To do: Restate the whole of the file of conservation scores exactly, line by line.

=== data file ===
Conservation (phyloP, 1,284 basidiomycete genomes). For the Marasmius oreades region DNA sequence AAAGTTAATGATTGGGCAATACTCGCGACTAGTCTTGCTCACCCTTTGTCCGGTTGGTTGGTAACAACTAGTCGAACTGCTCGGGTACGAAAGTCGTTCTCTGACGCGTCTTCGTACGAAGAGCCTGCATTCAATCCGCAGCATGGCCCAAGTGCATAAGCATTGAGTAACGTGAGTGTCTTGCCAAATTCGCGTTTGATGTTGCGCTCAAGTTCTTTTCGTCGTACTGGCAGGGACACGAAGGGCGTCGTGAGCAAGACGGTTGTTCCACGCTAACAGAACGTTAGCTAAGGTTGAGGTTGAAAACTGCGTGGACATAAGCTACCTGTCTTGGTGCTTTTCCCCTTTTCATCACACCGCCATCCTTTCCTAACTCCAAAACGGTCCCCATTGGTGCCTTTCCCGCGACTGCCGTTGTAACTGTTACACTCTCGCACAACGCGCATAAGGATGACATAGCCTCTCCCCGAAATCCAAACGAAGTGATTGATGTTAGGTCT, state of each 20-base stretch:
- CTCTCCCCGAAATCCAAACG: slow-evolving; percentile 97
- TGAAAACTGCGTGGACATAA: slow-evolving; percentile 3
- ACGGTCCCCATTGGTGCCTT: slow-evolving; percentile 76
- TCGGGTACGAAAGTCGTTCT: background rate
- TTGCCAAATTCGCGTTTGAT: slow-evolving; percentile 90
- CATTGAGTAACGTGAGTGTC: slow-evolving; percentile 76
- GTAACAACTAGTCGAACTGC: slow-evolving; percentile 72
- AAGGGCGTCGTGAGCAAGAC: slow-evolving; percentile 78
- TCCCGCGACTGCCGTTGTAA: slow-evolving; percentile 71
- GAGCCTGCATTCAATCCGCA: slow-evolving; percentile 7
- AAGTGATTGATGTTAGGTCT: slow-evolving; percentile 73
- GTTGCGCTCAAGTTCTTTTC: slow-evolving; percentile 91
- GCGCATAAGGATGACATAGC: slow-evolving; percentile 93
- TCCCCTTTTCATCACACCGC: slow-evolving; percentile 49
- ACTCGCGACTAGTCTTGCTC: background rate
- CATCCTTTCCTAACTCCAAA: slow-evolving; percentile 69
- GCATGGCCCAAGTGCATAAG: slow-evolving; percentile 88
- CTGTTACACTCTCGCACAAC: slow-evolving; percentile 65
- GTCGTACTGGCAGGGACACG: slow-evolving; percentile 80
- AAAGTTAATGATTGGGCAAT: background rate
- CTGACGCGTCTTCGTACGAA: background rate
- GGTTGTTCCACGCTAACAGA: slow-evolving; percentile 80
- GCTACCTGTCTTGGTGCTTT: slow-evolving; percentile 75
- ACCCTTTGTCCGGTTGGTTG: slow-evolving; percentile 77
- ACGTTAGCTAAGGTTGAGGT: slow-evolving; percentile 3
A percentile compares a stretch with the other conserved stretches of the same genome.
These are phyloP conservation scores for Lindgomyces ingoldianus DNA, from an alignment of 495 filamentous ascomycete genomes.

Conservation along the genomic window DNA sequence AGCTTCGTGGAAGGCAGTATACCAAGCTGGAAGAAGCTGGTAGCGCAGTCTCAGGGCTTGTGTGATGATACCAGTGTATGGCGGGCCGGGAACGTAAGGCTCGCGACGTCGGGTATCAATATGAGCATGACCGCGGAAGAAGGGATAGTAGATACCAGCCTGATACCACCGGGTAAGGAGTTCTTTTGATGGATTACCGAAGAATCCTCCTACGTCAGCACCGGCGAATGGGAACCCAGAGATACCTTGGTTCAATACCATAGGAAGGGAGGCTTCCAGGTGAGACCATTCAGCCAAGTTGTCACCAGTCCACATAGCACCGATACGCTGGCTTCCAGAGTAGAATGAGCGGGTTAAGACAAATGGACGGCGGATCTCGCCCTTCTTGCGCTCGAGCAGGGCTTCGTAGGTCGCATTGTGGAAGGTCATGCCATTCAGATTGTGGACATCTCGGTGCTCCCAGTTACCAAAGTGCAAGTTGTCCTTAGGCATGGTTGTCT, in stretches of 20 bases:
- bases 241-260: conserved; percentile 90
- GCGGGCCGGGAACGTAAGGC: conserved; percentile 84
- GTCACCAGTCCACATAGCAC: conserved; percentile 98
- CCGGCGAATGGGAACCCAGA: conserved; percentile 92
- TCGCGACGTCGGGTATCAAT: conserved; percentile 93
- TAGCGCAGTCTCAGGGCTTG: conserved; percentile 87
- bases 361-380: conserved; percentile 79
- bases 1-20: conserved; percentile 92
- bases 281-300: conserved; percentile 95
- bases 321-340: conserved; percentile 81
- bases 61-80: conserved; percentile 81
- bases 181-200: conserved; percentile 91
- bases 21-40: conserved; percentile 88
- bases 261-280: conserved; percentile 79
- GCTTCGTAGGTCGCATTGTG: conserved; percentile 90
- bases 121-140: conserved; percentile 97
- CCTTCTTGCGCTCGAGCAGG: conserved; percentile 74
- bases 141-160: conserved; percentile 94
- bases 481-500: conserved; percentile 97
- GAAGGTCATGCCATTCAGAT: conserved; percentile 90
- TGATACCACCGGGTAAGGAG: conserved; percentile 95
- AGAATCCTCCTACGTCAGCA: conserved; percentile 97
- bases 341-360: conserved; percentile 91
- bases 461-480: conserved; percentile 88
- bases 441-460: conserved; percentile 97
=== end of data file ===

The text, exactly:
Conservation (phyloP, 1,284 basidiomycete genomes). For the Marasmius oreades region DNA sequence AAAGTTAATGATTGGGCAATACTCGCGACTAGTCTTGCTCACCCTTTGTCCGGTTGGTTGGTAACAACTAGTCGAACTGCTCGGGTACGAAAGTCGTTCTCTGACGCGTCTTCGTACGAAGAGCCTGCATTCAATCCGCAGCATGGCCCAAGTGCATAAGCATTGAGTAACGTGAGTGTCTTGCCAAATTCGCGTTTGATGTTGCGCTCAAGTTCTTTTCGTCGTACTGGCAGGGACACGAAGGGCGTCGTGAGCAAGACGGTTGTTCCACGCTAACAGAACGTTAGCTAAGGTTGAGGTTGAAAACTGCGTGGACATAAGCTACCTGTCTTGGTGCTTTTCCCCTTTTCATCACACCGCCATCCTTTCCTAACTCCAAAACGGTCCCCATTGGTGCCTTTCCCGCGACTGCCGTTGTAACTGTTACACTCTCGCACAACGCGCATAAGGATGACATAGCCTCTCCCCGAAATCCAAACGAAGTGATTGATGTTAGGTCT, state of each 20-base stretch:
- CTCTCCCCGAAATCCAAACG: slow-evolving; percentile 97
- TGAAAACTGCGTGGACATAA: slow-evolving; percentile 3
- ACGGTCCCCATTGGTGCCTT: slow-evolving; percentile 76
- TCGGGTACGAAAGTCGTTCT: background rate
- TTGCCAAATTCGCGTTTGAT: slow-evolving; percentile 90
- CATTGAGTAACGTGAGTGTC: slow-evolving; percentile 76
- GTAACAACTAGTCGAACTGC: slow-evolving; percentile 72
- AAGGGCGTCGTGAGCAAGAC: slow-evolving; percentile 78
- TCCCGCGACTGCCGTTGTAA: slow-evolving; percentile 71
- GAGCCTGCATTCAATCCGCA: slow-evolving; percentile 7
- AAGTGATTGATGTTAGGTCT: slow-evolving; percentile 73
- GTTGCGCTCAAGTTCTTTTC: slow-evolving; percentile 91
- GCGCATAAGGATGACATAGC: slow-evolving; percentile 93
- TCCCCTTTTCATCACACCGC: slow-evolving; percentile 49
- ACTCGCGACTAGTCTTGCTC: background rate
- CATCCTTTCCTAACTCCAAA: slow-evolving; percentile 69
- GCATGGCCCAAGTGCATAAG: slow-evolving; percentile 88
- CTGTTACACTCTCGCACAAC: slow-evolving; percentile 65
- GTCGTACTGGCAGGGACACG: slow-evolving; percentile 80
- AAAGTTAATGATTGGGCAAT: background rate
- CTGACGCGTCTTCGTACGAA: background rate
- GGTTGTTCCACGCTAACAGA: slow-evolving; percentile 80
- GCTACCTGTCTTGGTGCTTT: slow-evolving; percentile 75
- ACCCTTTGTCCGGTTGGTTG: slow-evolving; percentile 77
- ACGTTAGCTAAGGTTGAGGT: slow-evolving; percentile 3
A percentile compares a stretch with the other conserved stretches of the same genome.
These are phyloP conservation scores for Lindgomyces ingoldianus DNA, from an alignment of 495 filamentous ascomycete genomes.

Conservation along the genomic window DNA sequence AGCTTCGTGGAAGGCAGTATACCAAGCTGGAAGAAGCTGGTAGCGCAGTCTCAGGGCTTGTGTGATGATACCAGTGTATGGCGGGCCGGGAACGTAAGGCTCGCGACGTCGGGTATCAATATGAGCATGACCGCGGAAGAAGGGATAGTAGATACCAGCCTGATACCACCGGGTAAGGAGTTCTTTTGATGGATTACCGAAGAATCCTCCTACGTCAGCACCGGCGAATGGGAACCCAGAGATACCTTGGTTCAATACCATAGGAAGGGAGGCTTCCAGGTGAGACCATTCAGCCAAGTTGTCACCAGTCCACATAGCACCGATACGCTGGCTTCCAGAGTAGAATGAGCGGGTTAAGACAAATGGACGGCGGATCTCGCCCTTCTTGCGCTCGAGCAGGGCTTCGTAGGTCGCATTGTGGAAGGTCATGCCATTCAGATTGTGGACATCTCGGTGCTCCCAGTTACCAAAGTGCAAGTTGTCCTTAGGCATGGTTGTCT, in stretches of 20 bases:
- bases 241-260: conserved; percentile 90
- GCGGGCCGGGAACGTAAGGC: conserved; percentile 84
- GTCACCAGTCCACATAGCAC: conserved; percentile 98
- CCGGCGAATGGGAACCCAGA: conserved; percentile 92
- TCGCGACGTCGGGTATCAAT: conserved; percentile 93
- TAGCGCAGTCTCAGGGCTTG: conserved; percentile 87
- bases 361-380: conserved; percentile 79
- bases 1-20: conserved; percentile 92
- bases 281-300: conserved; percentile 95
- bases 321-340: conserved; percentile 81
- bases 61-80: conserved; percentile 81
- bases 181-200: conserved; percentile 91
- bases 21-40: conserved; percentile 88
- bases 261-280: conserved; percentile 79
- GCTTCGTAGGTCGCATTGTG: conserved; percentile 90
- bases 121-140: conserved; percentile 97
- CCTTCTTGCGCTCGAGCAGG: conserved; percentile 74
- bases 141-160: conserved; percentile 94
- bases 481-500: conserved; percentile 97
- GAAGGTCATGCCATTCAGAT: conserved; percentile 90
- TGATACCACCGGGTAAGGAG: conserved; percentile 95
- AGAATCCTCCTACGTCAGCA: conserved; percentile 97
- bases 341-360: conserved; percentile 91
- bases 461-480: conserved; percentile 88
- bases 441-460: conserved; percentile 97